(c) The Company had asked Bank of Ceylon to bid on behalf of them at the last few minutes of the auction time. (That is around 1048 hours). Bank of Ceylon had requested an extension of 10 minutes from CBSL indicating that there are large bids on their hands. Central Bank of Sri Lanka as well had granted the extension even though the extensions are given only for valid reasons such as technical defaults of the system. This last moment transaction limits the decision making abilities of Bank of Ceylon.
(d) The Perpetual Treasuries had entered into SWAP agreement with the Bank of Ceylon to settle the bonds obtained through Bank of Ceylon. Further that the Company have sold a considerable amount of Treasury Bills and Treasury Bonds on the subjected auction date of 27 February 2015 to fund the aforesaid transaction. This proves that they have entered into this transaction without sufficient funds in their hand.
(e) Seventy five per cent of the total bids received came from the Perpetual Treasuries Limited and fifty per cent of the awarded bonds were obtained by Perpetual Treasuries Limited.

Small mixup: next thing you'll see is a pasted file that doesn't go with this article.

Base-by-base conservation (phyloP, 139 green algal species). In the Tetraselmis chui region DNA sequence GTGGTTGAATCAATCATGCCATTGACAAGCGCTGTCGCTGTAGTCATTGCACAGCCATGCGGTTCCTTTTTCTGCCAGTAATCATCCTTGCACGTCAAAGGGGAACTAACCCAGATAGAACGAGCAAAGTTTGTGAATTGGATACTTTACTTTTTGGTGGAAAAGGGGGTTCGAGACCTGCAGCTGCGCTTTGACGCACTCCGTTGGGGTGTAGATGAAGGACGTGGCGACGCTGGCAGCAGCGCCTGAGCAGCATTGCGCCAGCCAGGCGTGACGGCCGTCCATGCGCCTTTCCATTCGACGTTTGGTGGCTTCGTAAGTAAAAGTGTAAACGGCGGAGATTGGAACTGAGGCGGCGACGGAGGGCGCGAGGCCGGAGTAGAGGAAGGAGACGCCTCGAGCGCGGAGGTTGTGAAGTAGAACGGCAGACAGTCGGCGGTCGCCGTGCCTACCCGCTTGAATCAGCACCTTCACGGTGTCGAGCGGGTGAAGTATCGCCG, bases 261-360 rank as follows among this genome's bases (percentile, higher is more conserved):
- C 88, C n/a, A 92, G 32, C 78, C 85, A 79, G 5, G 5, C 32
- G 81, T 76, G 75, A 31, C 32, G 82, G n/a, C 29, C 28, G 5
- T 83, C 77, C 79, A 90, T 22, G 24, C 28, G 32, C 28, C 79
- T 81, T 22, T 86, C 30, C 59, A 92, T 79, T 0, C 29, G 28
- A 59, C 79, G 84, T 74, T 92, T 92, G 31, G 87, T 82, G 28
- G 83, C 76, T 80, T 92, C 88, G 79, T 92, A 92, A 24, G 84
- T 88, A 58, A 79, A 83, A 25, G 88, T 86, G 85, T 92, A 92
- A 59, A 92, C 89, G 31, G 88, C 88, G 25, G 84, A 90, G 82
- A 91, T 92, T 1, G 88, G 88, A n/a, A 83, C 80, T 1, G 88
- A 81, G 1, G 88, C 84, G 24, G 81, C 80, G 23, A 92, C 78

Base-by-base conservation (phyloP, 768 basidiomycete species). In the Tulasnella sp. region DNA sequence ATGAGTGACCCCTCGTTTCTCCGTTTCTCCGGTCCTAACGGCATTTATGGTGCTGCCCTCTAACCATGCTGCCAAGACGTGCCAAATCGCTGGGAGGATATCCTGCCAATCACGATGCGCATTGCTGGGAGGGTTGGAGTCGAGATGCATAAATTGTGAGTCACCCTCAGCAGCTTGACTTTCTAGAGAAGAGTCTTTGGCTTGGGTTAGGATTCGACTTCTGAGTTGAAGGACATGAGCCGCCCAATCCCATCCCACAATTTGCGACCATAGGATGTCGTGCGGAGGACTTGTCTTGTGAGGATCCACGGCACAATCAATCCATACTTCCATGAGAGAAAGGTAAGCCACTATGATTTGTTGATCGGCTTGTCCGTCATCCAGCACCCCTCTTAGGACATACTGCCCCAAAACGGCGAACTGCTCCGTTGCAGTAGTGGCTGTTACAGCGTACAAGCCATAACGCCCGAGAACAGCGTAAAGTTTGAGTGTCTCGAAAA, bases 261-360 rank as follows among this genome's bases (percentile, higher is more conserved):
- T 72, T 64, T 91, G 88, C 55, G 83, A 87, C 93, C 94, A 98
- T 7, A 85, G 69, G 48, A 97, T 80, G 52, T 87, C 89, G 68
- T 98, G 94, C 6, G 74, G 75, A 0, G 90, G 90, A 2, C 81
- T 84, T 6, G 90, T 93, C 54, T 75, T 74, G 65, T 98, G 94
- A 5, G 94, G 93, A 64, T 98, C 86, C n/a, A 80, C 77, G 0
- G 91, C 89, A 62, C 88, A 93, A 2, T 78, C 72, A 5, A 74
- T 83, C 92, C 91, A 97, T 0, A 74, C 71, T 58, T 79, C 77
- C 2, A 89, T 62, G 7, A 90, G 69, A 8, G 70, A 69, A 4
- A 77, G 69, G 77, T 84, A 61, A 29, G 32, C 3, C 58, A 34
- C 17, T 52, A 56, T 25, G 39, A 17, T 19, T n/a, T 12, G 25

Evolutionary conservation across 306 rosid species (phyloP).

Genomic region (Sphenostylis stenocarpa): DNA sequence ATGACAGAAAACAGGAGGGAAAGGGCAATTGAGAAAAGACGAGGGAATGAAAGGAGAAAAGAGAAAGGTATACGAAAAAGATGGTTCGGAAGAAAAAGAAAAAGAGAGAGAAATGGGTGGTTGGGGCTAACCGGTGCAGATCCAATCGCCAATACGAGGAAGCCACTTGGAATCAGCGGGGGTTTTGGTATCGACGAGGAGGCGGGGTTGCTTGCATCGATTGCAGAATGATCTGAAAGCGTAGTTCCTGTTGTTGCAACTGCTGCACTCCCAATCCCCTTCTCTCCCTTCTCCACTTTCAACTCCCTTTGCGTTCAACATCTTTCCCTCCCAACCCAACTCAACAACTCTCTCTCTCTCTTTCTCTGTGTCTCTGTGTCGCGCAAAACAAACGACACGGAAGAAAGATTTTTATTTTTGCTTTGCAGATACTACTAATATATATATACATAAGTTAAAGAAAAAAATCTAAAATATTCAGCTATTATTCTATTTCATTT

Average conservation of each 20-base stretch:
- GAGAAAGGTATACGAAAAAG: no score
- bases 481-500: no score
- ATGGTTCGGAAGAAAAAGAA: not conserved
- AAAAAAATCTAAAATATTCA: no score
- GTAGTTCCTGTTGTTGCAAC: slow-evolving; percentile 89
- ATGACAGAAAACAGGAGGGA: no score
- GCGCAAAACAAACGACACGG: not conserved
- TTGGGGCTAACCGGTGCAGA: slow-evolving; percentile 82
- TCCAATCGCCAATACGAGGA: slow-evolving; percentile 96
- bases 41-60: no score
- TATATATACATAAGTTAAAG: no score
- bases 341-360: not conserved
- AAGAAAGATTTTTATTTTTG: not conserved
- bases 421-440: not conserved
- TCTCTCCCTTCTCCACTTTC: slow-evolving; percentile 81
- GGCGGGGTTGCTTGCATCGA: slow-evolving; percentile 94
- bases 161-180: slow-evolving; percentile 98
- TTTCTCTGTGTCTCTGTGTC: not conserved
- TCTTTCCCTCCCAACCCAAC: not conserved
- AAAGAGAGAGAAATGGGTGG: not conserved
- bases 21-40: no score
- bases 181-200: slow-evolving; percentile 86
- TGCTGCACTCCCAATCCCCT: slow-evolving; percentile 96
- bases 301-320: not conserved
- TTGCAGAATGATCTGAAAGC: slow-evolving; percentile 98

Perpetual Treasuries Ltd. a fully owned subsidiary of Perpetual Capital (Pvt) Ltd is equally owned by shareholders Geoffrey Joseph Aloysius and Arjun Joseph Aloysius.The son-in-law of the Central Bank Governor Mahendran, Arjun Aloysius was a Director of Perpetual Treasuries Ltd. but resigned from the said post on 16th January 2015.
“Since the Perpetual Treasuries Ltd. is a fully owned subsidiary of Perpetual Capital (Pvt) Ltd. the interest with the Perpetual Treasuries Ltd. with Mr. Arjun Aloysius cannot be ruled out. Thereby, it is evident that the Primary Dealer Perpetual Treasuries Limited and the Central Bank had a Related Party Transaction,” the report said.
Meanwhile, the report added that Ms. Shiromi Noel Wickremasinghe, a sister of the former Governor of the Central Bank was appointed as a director of Perpetual Treasuries (Pvt) Ltd on 23 December 2013.
“She continued as a Director of Perpetual Treasuries Ltd till 09 March 2015. Therefore it was observed that there could have been related party transactions in between the Central Bank and of Sri Lanka and Perpetual Treasuries (Pvt) Ltd at that time also,” the report has noted.